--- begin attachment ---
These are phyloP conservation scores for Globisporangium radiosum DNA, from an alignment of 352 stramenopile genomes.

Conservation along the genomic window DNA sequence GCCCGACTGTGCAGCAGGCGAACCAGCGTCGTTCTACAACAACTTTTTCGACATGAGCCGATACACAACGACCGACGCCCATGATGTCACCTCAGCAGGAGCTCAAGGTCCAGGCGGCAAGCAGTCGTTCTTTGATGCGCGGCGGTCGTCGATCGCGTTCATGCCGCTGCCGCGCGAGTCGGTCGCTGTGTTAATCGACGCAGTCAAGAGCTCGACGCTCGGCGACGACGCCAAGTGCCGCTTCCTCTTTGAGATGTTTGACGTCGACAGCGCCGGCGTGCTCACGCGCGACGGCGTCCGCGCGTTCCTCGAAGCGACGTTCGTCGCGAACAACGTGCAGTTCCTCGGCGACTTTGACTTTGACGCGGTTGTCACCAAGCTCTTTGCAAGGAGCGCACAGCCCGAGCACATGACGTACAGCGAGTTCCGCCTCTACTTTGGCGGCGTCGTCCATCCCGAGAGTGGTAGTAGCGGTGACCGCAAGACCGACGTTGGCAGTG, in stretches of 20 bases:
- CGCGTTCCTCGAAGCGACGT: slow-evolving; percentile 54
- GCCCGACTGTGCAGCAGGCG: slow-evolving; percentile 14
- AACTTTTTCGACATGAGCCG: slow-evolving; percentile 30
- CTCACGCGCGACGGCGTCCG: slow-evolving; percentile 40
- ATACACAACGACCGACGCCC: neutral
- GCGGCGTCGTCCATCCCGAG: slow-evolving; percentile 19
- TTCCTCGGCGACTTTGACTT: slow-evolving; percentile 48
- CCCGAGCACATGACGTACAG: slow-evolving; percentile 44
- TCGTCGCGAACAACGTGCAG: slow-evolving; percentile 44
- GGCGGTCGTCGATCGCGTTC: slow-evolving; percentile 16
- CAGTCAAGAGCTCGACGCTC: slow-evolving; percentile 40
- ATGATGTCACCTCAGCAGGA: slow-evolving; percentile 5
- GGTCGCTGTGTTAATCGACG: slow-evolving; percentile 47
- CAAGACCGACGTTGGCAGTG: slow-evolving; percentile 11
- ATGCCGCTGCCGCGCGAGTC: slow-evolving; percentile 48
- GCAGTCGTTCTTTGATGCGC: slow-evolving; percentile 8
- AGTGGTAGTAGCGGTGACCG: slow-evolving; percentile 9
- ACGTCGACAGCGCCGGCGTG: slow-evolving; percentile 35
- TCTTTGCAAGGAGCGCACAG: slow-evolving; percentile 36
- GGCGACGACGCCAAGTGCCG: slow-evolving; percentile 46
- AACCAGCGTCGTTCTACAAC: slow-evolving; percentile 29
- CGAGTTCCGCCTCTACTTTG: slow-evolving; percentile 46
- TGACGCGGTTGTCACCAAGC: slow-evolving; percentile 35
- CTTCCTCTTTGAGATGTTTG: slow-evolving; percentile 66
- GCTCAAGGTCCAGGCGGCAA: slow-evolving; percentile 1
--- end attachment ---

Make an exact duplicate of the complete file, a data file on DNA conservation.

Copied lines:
These are phyloP conservation scores for Globisporangium radiosum DNA, from an alignment of 352 stramenopile genomes.

Conservation along the genomic window DNA sequence GCCCGACTGTGCAGCAGGCGAACCAGCGTCGTTCTACAACAACTTTTTCGACATGAGCCGATACACAACGACCGACGCCCATGATGTCACCTCAGCAGGAGCTCAAGGTCCAGGCGGCAAGCAGTCGTTCTTTGATGCGCGGCGGTCGTCGATCGCGTTCATGCCGCTGCCGCGCGAGTCGGTCGCTGTGTTAATCGACGCAGTCAAGAGCTCGACGCTCGGCGACGACGCCAAGTGCCGCTTCCTCTTTGAGATGTTTGACGTCGACAGCGCCGGCGTGCTCACGCGCGACGGCGTCCGCGCGTTCCTCGAAGCGACGTTCGTCGCGAACAACGTGCAGTTCCTCGGCGACTTTGACTTTGACGCGGTTGTCACCAAGCTCTTTGCAAGGAGCGCACAGCCCGAGCACATGACGTACAGCGAGTTCCGCCTCTACTTTGGCGGCGTCGTCCATCCCGAGAGTGGTAGTAGCGGTGACCGCAAGACCGACGTTGGCAGTG, in stretches of 20 bases:
- CGCGTTCCTCGAAGCGACGT: slow-evolving; percentile 54
- GCCCGACTGTGCAGCAGGCG: slow-evolving; percentile 14
- AACTTTTTCGACATGAGCCG: slow-evolving; percentile 30
- CTCACGCGCGACGGCGTCCG: slow-evolving; percentile 40
- ATACACAACGACCGACGCCC: neutral
- GCGGCGTCGTCCATCCCGAG: slow-evolving; percentile 19
- TTCCTCGGCGACTTTGACTT: slow-evolving; percentile 48
- CCCGAGCACATGACGTACAG: slow-evolving; percentile 44
- TCGTCGCGAACAACGTGCAG: slow-evolving; percentile 44
- GGCGGTCGTCGATCGCGTTC: slow-evolving; percentile 16
- CAGTCAAGAGCTCGACGCTC: slow-evolving; percentile 40
- ATGATGTCACCTCAGCAGGA: slow-evolving; percentile 5
- GGTCGCTGTGTTAATCGACG: slow-evolving; percentile 47
- CAAGACCGACGTTGGCAGTG: slow-evolving; percentile 11
- ATGCCGCTGCCGCGCGAGTC: slow-evolving; percentile 48
- GCAGTCGTTCTTTGATGCGC: slow-evolving; percentile 8
- AGTGGTAGTAGCGGTGACCG: slow-evolving; percentile 9
- ACGTCGACAGCGCCGGCGTG: slow-evolving; percentile 35
- TCTTTGCAAGGAGCGCACAG: slow-evolving; percentile 36
- GGCGACGACGCCAAGTGCCG: slow-evolving; percentile 46
- AACCAGCGTCGTTCTACAAC: slow-evolving; percentile 29
- CGAGTTCCGCCTCTACTTTG: slow-evolving; percentile 46
- TGACGCGGTTGTCACCAAGC: slow-evolving; percentile 35
- CTTCCTCTTTGAGATGTTTG: slow-evolving; percentile 66
- GCTCAAGGTCCAGGCGGCAA: slow-evolving; percentile 1